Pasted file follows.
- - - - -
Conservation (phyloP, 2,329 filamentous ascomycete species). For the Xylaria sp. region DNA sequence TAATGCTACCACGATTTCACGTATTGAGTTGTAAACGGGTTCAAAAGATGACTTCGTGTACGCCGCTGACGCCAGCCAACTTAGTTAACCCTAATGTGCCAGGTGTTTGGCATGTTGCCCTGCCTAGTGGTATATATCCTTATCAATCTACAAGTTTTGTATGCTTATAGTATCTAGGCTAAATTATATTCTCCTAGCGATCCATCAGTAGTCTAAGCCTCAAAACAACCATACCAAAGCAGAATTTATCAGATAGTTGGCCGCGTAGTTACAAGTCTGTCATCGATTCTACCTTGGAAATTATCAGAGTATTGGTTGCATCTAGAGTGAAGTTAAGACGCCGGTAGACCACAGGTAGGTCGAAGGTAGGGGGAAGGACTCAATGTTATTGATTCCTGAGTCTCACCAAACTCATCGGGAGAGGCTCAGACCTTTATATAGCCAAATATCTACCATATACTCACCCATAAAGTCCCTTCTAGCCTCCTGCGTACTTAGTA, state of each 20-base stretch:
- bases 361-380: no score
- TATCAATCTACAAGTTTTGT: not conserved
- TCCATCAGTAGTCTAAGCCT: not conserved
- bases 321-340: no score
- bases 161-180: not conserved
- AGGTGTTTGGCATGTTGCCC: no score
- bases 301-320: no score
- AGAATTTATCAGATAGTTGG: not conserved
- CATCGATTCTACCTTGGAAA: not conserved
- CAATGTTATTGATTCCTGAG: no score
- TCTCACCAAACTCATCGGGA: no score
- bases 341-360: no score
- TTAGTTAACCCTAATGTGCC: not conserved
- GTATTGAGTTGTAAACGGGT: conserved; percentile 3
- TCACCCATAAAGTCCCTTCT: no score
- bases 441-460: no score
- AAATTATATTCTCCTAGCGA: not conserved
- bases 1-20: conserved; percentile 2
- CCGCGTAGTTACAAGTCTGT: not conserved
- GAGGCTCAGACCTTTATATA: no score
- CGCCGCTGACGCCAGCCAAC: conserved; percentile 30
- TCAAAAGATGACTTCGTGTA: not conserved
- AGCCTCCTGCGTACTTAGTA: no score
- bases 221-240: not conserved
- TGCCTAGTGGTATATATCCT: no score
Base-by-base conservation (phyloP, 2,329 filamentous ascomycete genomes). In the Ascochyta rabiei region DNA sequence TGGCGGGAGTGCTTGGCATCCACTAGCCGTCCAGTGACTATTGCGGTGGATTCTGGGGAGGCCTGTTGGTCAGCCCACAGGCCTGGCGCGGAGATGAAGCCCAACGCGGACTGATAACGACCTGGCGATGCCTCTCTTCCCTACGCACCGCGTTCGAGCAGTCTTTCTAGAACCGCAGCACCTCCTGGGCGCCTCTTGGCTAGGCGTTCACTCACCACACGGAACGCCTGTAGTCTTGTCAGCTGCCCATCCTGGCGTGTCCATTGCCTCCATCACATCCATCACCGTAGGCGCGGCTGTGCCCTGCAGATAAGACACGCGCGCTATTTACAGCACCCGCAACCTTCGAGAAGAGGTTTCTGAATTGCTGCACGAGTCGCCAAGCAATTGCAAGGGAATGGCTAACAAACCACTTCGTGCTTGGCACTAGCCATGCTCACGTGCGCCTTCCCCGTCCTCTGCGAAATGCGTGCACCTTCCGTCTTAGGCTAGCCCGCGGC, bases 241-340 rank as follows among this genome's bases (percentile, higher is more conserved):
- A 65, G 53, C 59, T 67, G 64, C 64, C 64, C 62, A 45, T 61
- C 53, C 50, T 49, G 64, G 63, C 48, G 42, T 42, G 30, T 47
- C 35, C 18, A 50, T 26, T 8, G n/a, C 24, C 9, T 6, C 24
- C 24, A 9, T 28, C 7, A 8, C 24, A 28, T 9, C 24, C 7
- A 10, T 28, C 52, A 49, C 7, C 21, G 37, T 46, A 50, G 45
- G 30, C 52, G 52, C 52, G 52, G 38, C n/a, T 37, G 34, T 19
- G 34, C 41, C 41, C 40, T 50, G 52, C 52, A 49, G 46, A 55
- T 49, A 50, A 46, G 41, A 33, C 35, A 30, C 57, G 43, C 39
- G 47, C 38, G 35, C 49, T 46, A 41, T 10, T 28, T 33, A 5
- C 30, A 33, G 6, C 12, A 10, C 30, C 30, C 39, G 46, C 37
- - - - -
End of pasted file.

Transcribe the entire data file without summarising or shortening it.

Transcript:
Conservation (phyloP, 2,329 filamentous ascomycete species). For the Xylaria sp. region DNA sequence TAATGCTACCACGATTTCACGTATTGAGTTGTAAACGGGTTCAAAAGATGACTTCGTGTACGCCGCTGACGCCAGCCAACTTAGTTAACCCTAATGTGCCAGGTGTTTGGCATGTTGCCCTGCCTAGTGGTATATATCCTTATCAATCTACAAGTTTTGTATGCTTATAGTATCTAGGCTAAATTATATTCTCCTAGCGATCCATCAGTAGTCTAAGCCTCAAAACAACCATACCAAAGCAGAATTTATCAGATAGTTGGCCGCGTAGTTACAAGTCTGTCATCGATTCTACCTTGGAAATTATCAGAGTATTGGTTGCATCTAGAGTGAAGTTAAGACGCCGGTAGACCACAGGTAGGTCGAAGGTAGGGGGAAGGACTCAATGTTATTGATTCCTGAGTCTCACCAAACTCATCGGGAGAGGCTCAGACCTTTATATAGCCAAATATCTACCATATACTCACCCATAAAGTCCCTTCTAGCCTCCTGCGTACTTAGTA, state of each 20-base stretch:
- bases 361-380: no score
- TATCAATCTACAAGTTTTGT: not conserved
- TCCATCAGTAGTCTAAGCCT: not conserved
- bases 321-340: no score
- bases 161-180: not conserved
- AGGTGTTTGGCATGTTGCCC: no score
- bases 301-320: no score
- AGAATTTATCAGATAGTTGG: not conserved
- CATCGATTCTACCTTGGAAA: not conserved
- CAATGTTATTGATTCCTGAG: no score
- TCTCACCAAACTCATCGGGA: no score
- bases 341-360: no score
- TTAGTTAACCCTAATGTGCC: not conserved
- GTATTGAGTTGTAAACGGGT: conserved; percentile 3
- TCACCCATAAAGTCCCTTCT: no score
- bases 441-460: no score
- AAATTATATTCTCCTAGCGA: not conserved
- bases 1-20: conserved; percentile 2
- CCGCGTAGTTACAAGTCTGT: not conserved
- GAGGCTCAGACCTTTATATA: no score
- CGCCGCTGACGCCAGCCAAC: conserved; percentile 30
- TCAAAAGATGACTTCGTGTA: not conserved
- AGCCTCCTGCGTACTTAGTA: no score
- bases 221-240: not conserved
- TGCCTAGTGGTATATATCCT: no score
Base-by-base conservation (phyloP, 2,329 filamentous ascomycete genomes). In the Ascochyta rabiei region DNA sequence TGGCGGGAGTGCTTGGCATCCACTAGCCGTCCAGTGACTATTGCGGTGGATTCTGGGGAGGCCTGTTGGTCAGCCCACAGGCCTGGCGCGGAGATGAAGCCCAACGCGGACTGATAACGACCTGGCGATGCCTCTCTTCCCTACGCACCGCGTTCGAGCAGTCTTTCTAGAACCGCAGCACCTCCTGGGCGCCTCTTGGCTAGGCGTTCACTCACCACACGGAACGCCTGTAGTCTTGTCAGCTGCCCATCCTGGCGTGTCCATTGCCTCCATCACATCCATCACCGTAGGCGCGGCTGTGCCCTGCAGATAAGACACGCGCGCTATTTACAGCACCCGCAACCTTCGAGAAGAGGTTTCTGAATTGCTGCACGAGTCGCCAAGCAATTGCAAGGGAATGGCTAACAAACCACTTCGTGCTTGGCACTAGCCATGCTCACGTGCGCCTTCCCCGTCCTCTGCGAAATGCGTGCACCTTCCGTCTTAGGCTAGCCCGCGGC, bases 241-340 rank as follows among this genome's bases (percentile, higher is more conserved):
- A 65, G 53, C 59, T 67, G 64, C 64, C 64, C 62, A 45, T 61
- C 53, C 50, T 49, G 64, G 63, C 48, G 42, T 42, G 30, T 47
- C 35, C 18, A 50, T 26, T 8, G n/a, C 24, C 9, T 6, C 24
- C 24, A 9, T 28, C 7, A 8, C 24, A 28, T 9, C 24, C 7
- A 10, T 28, C 52, A 49, C 7, C 21, G 37, T 46, A 50, G 45
- G 30, C 52, G 52, C 52, G 52, G 38, C n/a, T 37, G 34, T 19
- G 34, C 41, C 41, C 40, T 50, G 52, C 52, A 49, G 46, A 55
- T 49, A 50, A 46, G 41, A 33, C 35, A 30, C 57, G 43, C 39
- G 47, C 38, G 35, C 49, T 46, A 41, T 10, T 28, T 33, A 5
- C 30, A 33, G 6, C 12, A 10, C 30, C 30, C 39, G 46, C 37